Wednesday, April 25, 2012

Gardening Superstitions

From the May/June '10 issue of The Essential Herbal Magazine
GARDENING SUPERSTITIONS
Barbara Will
Sugar Grove Herbs
sgherbs@verizon.net
As I sit here looking out the window at the freshly fallen snow, drinking a nice warm cup of tea, I can’t help but wonder how much longer I have to wait before I can get out and start digging in the garden. What new plants should I get, what color scheme will I choose, and don’t forget I need to add something novel. The thoughts and visions of my favorite flowers bring back memories of my grandmother and the superstitions she had when planting her garden.

First thing on the list was to plant cabbage on the seventeenth of March. This would help insure that large heads of cabbage would soon be growing. Everyone has probably heard that parsley should be planted on “Good Friday” because it goes to the devil nine times and back before it grows and you never transplant parsley or you’re sure to have bad luck. Don’t forget you need a good Farmer’s Almanac to insure your plants go into the ground on the best possible day. I started thinking, what other superstitions are there, and so began a search of my books and the internet because I want to make sure that I have the best looking garden in town.

Did you know that cucumbers must be planted in the morning, before sunrise, otherwise they will be destroyed by bugs, and while preparing your garden never hang your hoe from a tree branch or you’re sure to have bad luck? However planting angelica, snapdragons and chamomile will protect you from spells or any curses.

According to Dennis Boyer in his book “Once upon a Hex” it’s important to stick to a schedule when it comes to scarecrows. Never put it out before Easter or up on May Day. The head must always point towards heaven and be covered with a hat. Put it in the shade on the longest day, give it a glass of water if it’s dry, and place it in the smokehouse if it’s too wet. The most important thing to remember is to remove it and burn everything before midnight on Halloween. Not one piece of clothing should ever be worn by another person again or it will result in terrible consequences.

If you watch certain flowers in your garden and around the yard you will always know the time. Dandelions open between 7:00 and 8:00 a.m., California poppies open between 10:00 and 11:00 a.m., Four o’clocks open at guess what 4:00 p.m., Evening primroses and moonflowers will open at 6:00 p.m. and Daylilies and Dandelions close at 9:00 p.m. this would be the perfect time to sit and relax around the camp fire, enjoying the fruits of your labor?

You’ve worked hard and the garden is in great shape, what better time to plan a party to show off the garden and all of its beauty. However do NOT mention the date of the visit aloud. If you do, the roses and daylilies will hear your plans and stubbornly bloom the day before and the day after but will not bloom the day of the party.

Remember while working in the garden, you don’t want to pick any foxglove flowers because it will offend the garden fairies and that is something you want to avoid. They will play tricks on you like leading rabbits to your garden to eat your precious plants or moving plants around in the garden and then watch as you look at where you thought you planted them and laugh when you find them planted somewhere else.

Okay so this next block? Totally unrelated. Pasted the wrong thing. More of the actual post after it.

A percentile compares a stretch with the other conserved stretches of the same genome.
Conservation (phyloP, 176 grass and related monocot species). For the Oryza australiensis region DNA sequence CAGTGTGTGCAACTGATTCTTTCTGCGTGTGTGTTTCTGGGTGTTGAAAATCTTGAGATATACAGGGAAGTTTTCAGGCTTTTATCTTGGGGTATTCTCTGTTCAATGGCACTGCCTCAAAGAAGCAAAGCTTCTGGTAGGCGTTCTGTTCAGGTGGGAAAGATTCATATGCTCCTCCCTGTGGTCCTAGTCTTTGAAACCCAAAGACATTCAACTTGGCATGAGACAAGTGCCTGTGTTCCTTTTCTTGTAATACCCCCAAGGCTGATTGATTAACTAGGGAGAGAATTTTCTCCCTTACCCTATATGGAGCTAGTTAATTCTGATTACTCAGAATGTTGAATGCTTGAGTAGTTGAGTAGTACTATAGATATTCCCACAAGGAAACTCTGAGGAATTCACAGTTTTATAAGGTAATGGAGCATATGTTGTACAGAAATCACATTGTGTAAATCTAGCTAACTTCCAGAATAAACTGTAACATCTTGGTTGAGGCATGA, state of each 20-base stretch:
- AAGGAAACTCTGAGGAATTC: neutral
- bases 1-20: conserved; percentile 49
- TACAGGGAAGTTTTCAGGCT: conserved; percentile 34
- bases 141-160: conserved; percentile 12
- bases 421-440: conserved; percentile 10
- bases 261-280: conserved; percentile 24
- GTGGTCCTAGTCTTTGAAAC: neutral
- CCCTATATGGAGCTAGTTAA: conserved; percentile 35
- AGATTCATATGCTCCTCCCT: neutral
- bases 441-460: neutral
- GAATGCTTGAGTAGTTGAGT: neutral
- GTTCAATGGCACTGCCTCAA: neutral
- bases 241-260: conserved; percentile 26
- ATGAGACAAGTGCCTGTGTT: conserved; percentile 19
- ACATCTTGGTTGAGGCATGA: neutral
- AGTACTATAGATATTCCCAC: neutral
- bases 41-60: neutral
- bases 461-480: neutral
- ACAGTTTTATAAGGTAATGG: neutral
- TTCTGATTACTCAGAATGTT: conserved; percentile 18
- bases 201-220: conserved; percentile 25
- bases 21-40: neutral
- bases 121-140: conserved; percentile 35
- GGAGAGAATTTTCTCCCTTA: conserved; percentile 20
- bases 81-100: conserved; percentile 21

Gnomes and gazing balls on the other hand are still very popular in today’s garden but did you know they have great powers? Simply keep the gazing balls well polished so they can reflect the sun’s rays into the face of evil spirits keeping them away. The gnomes need a little more care to keep them happy. Feed them some gruel or pudding and put out a saucer of milk daily and they will repay you with good plant growth, added household security and may even do a few household chores. That alone is worth a little milk for me! But beware if you fail they will become very mischievous and things around the garden and house will turn up missing.

Then there are the weather predictors such as weather sticks. Weather sticks are made of Balsam Fir and tell us what the weather is doing. With good weather about they point to the sky and when things aren't so pleasant they point to the ground.

When you see a rainbow in the east – tomorrow will be fine, but if you see a rainbow in the west - tomorrow will bring rain. If you are experiencing a dry spell and the gardens need some rain just find some ants and stomp on them, of course if you find them and they seem very agitated don’t bother because bad weather is on the way.

Frost is the one thing we all know that is harmful to our garden and can destroy all our hard work in one night. You knew frost was coming in about 6 weeks if the katydids start to sing or if the fawns lose their spots and the first time you see a Walking Stick, so get busy and start harvesting all of your crops and prepare for the winter that will soon come.

One last tip, while working in the garden if you catch a falling leaf on the first day of autumn you will not catch a cold in the coming winter. Are all these things true? I don’t know but I’m not taking any chances so I’ll stay on the good side of the fairies, feed the gnomes some milk and be sure to catch a leaf. Happy Gardening!

2 comments:

Cindy said...

Wish I'd caught that leaf on the first day of fall - I might not have this bad cold now!

Anonymous said...

I love seeing these kinds of stories about garden gnomes and gazing balls. It seems to me that everybody has some kind of reason for doing something like this. I would be curious to see what other stories there are about other traditional yard decorations. For example, are angels supposed to be good luck like a gnome, or ward off evil like a gazing ball?

LinkWithin

Blog Widget by LinkWithin